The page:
Ryan: [00:12:28] Absolutely which having that safety takes us to the next point, which is the mental side of it. And by setting yourself up to make sure that you're doing this in a safe environment, it's going to allow you to transition into calming your mind and getting you ready for what's going on.
All of us are taking outside anxiety into whatever we're doing. We are, we just all are. That's just how it is. The key though is, are you able to reframe and make that transition to allow yourself to focus and bring more awareness into your body for that session? And so this is where the Prep comes into play is that we're able to bring awareness.
By bringing awareness into our body, we know that that's going to help us to be better at the skills that we're practicing, but the only way that you can do that is if you are in a good mental state. And that's why starting off, like Andy said, the logistical side of it, making sure you're in a safe environment, have the tools that you need to do are going to lead directly into that mental side of it, allowing you to be able to calm yourself for that session.
Andy: [00:13:29] And so this is something that is also, I think, a little distinct when we're talking about skill-based kind of training, like we do at GMB, to something that's more based on intensity or load. I had friends in high school that their whole lives revolved around listening to metal and getting real aggro and going and lifting.
I hear a lot of people, "Oh yeah. I turned my anger into fuel for my workouts." And I completely get it. That's completely cool if that is the thing that is helping you get the most out of that practice. Just like anxiety or stress, elevated sense of the high vagus stimulus, this highly stimulated state of being angry or being pumped up, actually, this is close to the fight or flight stimulus that we're dealing with.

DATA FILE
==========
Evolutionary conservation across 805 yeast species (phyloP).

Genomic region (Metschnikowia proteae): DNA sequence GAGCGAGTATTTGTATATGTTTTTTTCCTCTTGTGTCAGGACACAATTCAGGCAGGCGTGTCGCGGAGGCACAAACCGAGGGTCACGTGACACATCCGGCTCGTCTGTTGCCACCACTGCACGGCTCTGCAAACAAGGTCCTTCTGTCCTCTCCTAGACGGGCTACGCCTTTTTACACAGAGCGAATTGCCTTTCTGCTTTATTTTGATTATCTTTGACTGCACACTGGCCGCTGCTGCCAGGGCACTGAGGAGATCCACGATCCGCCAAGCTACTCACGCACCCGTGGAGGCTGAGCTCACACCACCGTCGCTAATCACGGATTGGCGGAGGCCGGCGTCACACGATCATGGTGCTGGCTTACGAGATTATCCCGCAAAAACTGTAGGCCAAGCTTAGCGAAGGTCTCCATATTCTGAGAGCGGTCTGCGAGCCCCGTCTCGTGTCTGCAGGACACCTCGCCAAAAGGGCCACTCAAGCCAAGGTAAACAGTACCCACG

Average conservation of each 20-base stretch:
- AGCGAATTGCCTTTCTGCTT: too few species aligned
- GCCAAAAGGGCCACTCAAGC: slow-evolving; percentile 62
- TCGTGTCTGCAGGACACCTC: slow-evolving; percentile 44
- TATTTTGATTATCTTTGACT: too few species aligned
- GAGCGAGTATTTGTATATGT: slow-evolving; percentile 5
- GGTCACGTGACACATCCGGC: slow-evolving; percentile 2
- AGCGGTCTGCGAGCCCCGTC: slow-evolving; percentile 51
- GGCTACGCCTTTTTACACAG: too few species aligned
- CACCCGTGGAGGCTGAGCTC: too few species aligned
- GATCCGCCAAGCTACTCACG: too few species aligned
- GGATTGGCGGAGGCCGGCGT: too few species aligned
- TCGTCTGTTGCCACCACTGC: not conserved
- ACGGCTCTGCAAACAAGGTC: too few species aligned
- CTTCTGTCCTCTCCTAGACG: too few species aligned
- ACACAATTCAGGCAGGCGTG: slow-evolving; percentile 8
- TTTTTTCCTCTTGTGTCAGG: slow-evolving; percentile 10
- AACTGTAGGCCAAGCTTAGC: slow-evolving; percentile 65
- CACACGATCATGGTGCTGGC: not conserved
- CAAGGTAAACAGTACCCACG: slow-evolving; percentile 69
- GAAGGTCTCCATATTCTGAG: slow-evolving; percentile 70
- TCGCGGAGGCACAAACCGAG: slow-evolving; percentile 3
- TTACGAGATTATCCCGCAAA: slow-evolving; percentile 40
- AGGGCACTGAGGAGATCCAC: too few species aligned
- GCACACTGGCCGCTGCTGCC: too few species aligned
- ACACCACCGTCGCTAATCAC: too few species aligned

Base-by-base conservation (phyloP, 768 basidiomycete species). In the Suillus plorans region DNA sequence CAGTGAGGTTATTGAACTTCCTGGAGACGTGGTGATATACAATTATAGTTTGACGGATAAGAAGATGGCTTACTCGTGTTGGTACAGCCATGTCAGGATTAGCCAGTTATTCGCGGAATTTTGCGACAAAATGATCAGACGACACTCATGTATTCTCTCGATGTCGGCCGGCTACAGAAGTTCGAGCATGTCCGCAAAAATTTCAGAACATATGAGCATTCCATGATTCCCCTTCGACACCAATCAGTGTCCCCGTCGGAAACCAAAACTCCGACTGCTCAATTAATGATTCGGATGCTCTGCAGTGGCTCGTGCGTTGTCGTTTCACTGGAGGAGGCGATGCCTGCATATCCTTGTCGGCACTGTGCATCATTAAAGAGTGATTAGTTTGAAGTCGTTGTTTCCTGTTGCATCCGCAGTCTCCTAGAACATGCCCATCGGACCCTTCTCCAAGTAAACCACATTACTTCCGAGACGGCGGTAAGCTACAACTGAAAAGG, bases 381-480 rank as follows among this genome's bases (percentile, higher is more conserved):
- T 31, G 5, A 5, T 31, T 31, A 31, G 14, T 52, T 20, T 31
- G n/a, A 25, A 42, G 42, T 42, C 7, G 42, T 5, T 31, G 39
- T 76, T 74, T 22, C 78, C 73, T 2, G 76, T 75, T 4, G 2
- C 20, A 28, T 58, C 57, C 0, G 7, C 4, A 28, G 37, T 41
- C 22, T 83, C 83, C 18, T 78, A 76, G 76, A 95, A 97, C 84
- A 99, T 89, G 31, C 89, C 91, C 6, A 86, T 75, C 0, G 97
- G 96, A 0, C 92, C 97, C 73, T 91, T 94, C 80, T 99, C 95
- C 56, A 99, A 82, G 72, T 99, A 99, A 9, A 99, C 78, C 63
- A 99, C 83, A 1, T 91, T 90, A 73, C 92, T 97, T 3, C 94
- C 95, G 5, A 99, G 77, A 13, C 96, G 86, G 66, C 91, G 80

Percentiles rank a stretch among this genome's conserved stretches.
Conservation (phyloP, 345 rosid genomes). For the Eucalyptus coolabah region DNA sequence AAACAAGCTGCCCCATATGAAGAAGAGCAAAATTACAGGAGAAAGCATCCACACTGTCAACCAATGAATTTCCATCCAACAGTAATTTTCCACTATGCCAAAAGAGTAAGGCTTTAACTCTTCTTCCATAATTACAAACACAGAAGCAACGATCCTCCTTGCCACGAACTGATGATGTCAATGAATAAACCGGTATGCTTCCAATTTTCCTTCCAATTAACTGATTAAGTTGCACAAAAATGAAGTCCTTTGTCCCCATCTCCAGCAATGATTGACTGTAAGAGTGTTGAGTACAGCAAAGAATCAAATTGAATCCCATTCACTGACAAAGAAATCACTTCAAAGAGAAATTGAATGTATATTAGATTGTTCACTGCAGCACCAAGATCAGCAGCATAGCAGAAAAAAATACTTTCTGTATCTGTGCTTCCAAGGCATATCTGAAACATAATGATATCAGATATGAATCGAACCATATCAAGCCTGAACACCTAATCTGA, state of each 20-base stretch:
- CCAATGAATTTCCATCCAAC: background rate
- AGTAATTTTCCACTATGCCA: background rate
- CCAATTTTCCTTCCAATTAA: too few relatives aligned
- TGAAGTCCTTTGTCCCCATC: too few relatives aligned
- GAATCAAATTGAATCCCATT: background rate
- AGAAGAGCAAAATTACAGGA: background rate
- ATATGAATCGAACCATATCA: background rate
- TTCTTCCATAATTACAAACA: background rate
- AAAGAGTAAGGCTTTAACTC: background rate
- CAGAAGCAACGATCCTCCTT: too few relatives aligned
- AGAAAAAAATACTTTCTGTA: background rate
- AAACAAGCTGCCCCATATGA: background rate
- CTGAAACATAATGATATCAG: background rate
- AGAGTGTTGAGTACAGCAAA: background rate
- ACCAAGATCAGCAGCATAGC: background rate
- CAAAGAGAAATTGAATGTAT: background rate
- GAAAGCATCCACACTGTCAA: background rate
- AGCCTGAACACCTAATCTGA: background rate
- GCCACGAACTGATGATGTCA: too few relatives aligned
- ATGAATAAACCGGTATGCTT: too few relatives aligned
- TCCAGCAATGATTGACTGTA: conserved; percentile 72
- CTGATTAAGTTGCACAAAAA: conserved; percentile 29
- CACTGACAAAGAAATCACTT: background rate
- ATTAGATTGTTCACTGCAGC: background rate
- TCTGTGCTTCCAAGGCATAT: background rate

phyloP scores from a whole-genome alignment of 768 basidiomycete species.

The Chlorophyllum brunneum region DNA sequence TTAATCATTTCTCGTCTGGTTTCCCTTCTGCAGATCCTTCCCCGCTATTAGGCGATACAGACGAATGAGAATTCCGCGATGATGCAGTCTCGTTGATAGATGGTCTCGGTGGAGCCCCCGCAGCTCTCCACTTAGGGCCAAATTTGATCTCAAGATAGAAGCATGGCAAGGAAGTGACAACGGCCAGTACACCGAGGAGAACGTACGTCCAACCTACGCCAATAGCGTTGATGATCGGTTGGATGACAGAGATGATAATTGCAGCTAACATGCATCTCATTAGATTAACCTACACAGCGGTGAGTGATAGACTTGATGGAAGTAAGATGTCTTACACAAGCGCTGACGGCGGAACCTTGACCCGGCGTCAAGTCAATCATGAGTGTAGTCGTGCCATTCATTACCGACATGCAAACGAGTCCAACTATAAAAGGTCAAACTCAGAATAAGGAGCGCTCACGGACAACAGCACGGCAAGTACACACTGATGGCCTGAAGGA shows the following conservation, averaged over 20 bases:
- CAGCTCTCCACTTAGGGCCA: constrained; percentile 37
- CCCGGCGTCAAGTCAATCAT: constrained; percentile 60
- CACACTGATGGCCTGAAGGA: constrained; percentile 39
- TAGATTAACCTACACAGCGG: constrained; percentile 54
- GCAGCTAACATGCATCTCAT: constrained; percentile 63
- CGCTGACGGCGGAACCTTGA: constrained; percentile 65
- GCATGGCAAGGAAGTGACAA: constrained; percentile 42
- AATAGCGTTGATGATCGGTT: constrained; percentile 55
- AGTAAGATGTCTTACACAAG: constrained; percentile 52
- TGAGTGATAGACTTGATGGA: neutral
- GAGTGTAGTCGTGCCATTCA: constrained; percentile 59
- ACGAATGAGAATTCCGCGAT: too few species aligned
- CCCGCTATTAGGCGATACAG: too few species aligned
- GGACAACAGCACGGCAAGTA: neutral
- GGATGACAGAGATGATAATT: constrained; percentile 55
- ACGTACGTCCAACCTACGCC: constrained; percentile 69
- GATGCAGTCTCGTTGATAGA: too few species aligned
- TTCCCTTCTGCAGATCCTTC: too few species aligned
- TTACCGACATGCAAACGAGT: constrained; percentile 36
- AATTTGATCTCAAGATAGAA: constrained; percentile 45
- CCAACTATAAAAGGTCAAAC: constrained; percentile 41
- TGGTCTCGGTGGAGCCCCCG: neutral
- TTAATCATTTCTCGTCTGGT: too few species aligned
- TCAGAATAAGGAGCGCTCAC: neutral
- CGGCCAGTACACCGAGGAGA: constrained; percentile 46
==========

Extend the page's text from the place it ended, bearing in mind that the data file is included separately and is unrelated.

And when you are in fight or flight mode, your brain diverts attention away from things like pain or micro control, right? Fine motor skills decrease a little bit. Blood flows into your muscles and out of your brain, so this is fine if you're just trying to do more work in less time actually.
Ryan: [00:14:46] Exactly. And if you only need to perform gross motor skills yeah.
Andy: [00:14:49] But when we're talking about things like handstands, when we're talking about things like coordinated movements of, in our Elements program, we have the bear crawl, which looks like it's just crawling. But then when we have further advanced versions of that later on in the program, like the Spider-Man where you're sinking down onto one arm and you're actually turning the shoulder joint, as you absorb weight onto it. This is a finer movement skill, and it requires coordination and balance of the shoulder and the hip and the arm and the hand and all of these things.
So, if you're trying to learn these more complex movements, if you're trying to balance, if you're trying to move very quickly, if you're working on smoothing out a motor pattern, then these things you don't want to be in a heightened state for. You want to be calm. You want to be calm and be able to be aware of your body rather than being hyped.
Ryan: [00:15:42] Exactly. Yeah. Yes. Yes. As you're going into those things too, being able to bring that awareness. Another thing too, that's very good in the beginning is to mentally prepare yourself by reviewing your goals.
And by staying calm, and not getting so hyped up, you can focus on those goals and hopefully you really only have a single goal that you're after that day, for you to focus on. A whole other topic. We talked about this before, but really get your intentions set. What do you want out of this session and go into it with a clear mind so that you can perform the work that you're going to be doing that day.
Andy: [00:16:19] And the other part of mental prep is it's a great time when you're getting ready to do your session, even while you're preparing is to think about the last session that you had. What were the things that you can learn from that? What were the things that felt really good or the things that you want to work a little harder on.
You've been working on this movement and it's getting there, but you can't quite smooth it out. So you went and reviewed a video and looked at it and you need to remind yourself that, okay, today's session. I'm just focus on, sinking my hips down into my squat, rather than trying to get my heels to the floor.